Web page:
Journal of Stellar Peacemaking

©2006 Journal of Stellar Peacemaking vol.1 no. 1, whole number 2, Fall 2006

 
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To a “Very Artsy” Guy 

Enest McCray 

I was sitting awaiting my turn to speak to the need for teacher training in changing school climates wherein gay students are physically and emotionally abused everyday. The topic for the day was many worded but, yet, right to the point: “Sexual Orientation, Gender Identity Discrimination, and School Safety.” This day in California was not about fantasies. The day was dedicated to life’s realities, a day when Senator Sheila Kuehl’s Select Committee on Violence and Discrimination in Schools listened to our testimonies.

I was there as an educator, a retired principal, who has heard many a gay joke and putdown in the Staff Lounges at schools, and who has heard five year olds defend calling a classmate a “faggot” or a “homo,” matter-of-factly with: “Because he runs like a girl,” or “She acts just like a boy.” Such were the kinds of stories I was there to share.

And no sooner than I sat, it seemed, one of the testifiers, an emotionally distraught and articulate woman, began telling a story about her little boy, a “very artsy” guy, that got at the very essence of what I had to say. She told of how by the end of her son Mitchell’s kindergarten year the boys in his class were calling him a girl and calling him gay because he brought in dolls from his doll collection. Her accounts of what happened to him from first through fifth grade showed how he faced much of the same mistreatment. Mitchell’s mother said with tears spilling from her eyes. “Now in 6th grade, things are better, but not much."

I don’t know if I’ve ever felt for someone as I felt for Mitchell during his mother’s testimony. When Mitchell was quoted as saying, regarding AB537, a California law written to protect him in school: “Mom, I don’t think that the teachers know about the new law,” I just had to reach out to him. So, I wrote the following.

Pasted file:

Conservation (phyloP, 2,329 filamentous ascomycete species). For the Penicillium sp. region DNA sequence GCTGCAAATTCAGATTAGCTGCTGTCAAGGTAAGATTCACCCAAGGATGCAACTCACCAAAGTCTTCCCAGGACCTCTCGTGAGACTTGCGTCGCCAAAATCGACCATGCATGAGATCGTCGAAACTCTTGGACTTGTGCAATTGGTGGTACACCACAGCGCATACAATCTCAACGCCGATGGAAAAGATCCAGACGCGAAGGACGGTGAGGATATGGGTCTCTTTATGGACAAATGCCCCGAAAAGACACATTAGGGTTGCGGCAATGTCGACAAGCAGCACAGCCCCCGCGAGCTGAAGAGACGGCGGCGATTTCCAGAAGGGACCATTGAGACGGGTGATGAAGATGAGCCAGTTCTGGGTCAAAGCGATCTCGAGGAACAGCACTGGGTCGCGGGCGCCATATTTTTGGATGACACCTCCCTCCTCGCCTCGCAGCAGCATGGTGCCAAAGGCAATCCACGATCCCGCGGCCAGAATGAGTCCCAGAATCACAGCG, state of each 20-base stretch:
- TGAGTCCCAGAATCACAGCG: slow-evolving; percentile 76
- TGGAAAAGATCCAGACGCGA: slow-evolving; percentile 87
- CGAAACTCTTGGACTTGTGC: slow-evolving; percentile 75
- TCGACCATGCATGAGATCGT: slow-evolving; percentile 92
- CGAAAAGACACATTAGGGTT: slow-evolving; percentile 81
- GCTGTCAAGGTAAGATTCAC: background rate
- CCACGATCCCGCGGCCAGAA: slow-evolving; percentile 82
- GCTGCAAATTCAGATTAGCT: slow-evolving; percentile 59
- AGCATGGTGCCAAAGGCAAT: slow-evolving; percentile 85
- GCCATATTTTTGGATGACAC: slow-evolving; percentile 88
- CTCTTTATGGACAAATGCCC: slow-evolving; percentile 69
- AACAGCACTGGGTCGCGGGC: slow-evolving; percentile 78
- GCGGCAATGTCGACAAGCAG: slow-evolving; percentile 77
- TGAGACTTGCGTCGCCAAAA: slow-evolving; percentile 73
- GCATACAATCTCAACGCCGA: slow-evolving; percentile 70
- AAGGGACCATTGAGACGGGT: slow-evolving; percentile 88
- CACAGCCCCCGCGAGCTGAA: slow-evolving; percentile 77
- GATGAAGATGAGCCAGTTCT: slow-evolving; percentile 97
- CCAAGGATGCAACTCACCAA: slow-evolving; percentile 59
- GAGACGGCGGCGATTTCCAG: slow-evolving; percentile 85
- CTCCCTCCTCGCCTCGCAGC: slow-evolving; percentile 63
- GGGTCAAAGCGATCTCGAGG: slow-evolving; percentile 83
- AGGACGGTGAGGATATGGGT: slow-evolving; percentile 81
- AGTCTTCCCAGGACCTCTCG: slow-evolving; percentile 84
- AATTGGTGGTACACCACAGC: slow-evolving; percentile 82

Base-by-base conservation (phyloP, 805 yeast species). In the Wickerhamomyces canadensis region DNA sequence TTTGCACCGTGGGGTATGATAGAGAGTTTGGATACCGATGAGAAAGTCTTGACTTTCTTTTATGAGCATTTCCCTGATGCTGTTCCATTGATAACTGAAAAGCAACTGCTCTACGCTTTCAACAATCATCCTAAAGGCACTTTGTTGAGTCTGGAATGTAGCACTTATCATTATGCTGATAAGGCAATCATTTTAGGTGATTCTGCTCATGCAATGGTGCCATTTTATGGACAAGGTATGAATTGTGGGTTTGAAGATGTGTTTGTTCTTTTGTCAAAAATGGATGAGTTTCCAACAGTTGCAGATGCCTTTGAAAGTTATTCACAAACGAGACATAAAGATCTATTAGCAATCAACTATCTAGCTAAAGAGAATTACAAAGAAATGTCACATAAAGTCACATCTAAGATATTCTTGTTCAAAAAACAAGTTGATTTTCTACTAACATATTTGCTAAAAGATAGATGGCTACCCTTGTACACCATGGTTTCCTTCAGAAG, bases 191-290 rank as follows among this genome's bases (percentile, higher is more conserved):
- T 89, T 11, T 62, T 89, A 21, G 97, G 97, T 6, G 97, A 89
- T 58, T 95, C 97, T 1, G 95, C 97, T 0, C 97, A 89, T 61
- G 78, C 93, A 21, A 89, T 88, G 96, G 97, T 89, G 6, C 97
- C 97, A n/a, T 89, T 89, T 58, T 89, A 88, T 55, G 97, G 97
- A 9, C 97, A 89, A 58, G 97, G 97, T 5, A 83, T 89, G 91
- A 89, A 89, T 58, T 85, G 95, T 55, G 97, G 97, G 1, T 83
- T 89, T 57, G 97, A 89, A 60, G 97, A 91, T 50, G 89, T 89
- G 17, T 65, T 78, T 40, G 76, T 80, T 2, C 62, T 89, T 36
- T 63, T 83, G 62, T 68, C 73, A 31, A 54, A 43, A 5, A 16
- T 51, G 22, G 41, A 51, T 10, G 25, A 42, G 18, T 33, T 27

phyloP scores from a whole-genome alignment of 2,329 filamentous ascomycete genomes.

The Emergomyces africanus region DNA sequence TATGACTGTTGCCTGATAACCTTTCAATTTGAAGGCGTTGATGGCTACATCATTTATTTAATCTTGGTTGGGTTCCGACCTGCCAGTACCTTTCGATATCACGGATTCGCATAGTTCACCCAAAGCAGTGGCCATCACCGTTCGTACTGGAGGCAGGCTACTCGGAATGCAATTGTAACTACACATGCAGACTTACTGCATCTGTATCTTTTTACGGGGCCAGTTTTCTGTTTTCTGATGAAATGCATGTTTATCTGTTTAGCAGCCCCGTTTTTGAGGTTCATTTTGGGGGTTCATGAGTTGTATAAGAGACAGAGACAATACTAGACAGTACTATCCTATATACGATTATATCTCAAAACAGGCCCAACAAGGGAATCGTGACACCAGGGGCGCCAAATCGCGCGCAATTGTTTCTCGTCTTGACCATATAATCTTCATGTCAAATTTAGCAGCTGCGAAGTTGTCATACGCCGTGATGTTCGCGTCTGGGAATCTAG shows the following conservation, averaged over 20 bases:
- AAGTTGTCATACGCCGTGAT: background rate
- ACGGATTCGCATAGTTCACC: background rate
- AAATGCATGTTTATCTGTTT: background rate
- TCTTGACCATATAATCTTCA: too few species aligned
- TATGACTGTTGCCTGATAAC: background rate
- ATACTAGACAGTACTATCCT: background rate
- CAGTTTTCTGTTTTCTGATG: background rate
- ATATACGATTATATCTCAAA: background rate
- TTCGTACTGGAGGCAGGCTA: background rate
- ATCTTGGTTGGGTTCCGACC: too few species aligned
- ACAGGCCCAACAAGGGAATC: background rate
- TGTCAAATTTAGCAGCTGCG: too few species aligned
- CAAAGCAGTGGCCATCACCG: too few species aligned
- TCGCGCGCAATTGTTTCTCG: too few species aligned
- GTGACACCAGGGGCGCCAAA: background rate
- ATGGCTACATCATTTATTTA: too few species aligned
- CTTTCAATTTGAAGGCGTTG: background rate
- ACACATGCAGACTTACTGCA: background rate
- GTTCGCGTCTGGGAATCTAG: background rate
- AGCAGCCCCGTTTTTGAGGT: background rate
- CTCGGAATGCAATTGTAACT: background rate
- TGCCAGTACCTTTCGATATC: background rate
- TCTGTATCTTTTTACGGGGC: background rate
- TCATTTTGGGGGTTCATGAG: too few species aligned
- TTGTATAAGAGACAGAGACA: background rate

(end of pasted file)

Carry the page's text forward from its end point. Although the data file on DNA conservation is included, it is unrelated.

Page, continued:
Hi Mitchell,

I’ve been thinking about you ever since I heard your mother say: “But, he’s not a stereotypical boy.” Your mother’s story about you weakened my knees, bringing tears to my eyes as she described how tough school has been for you socially, how hard it has been for you to be who you were meant to be. Such should never be.

Mitchell, saying this surely might not ease your pain, or alter your reality, but I just have to tell you that I have been a principal at many a school and in every one of them your safety would have been my personal guarantee. Believe me. Cuz, you see, I don’t put up with bigotry. At anyone of my schools you could have felt absolutely free to be who you are as long as you weren’t the kind of person who would do the things that people have done to you.

And anyone who would have bullied you would have had me in their face in a second or two. And the first thing I would want them to know is that how they are treating you bothers me too. And I’d say something like: “Mitchell is a friend of mine and I just won’t tolerate you harassing him at anytime.” And I’d just have to let them know that, as far as your best friends always being girls, so, too, have mine.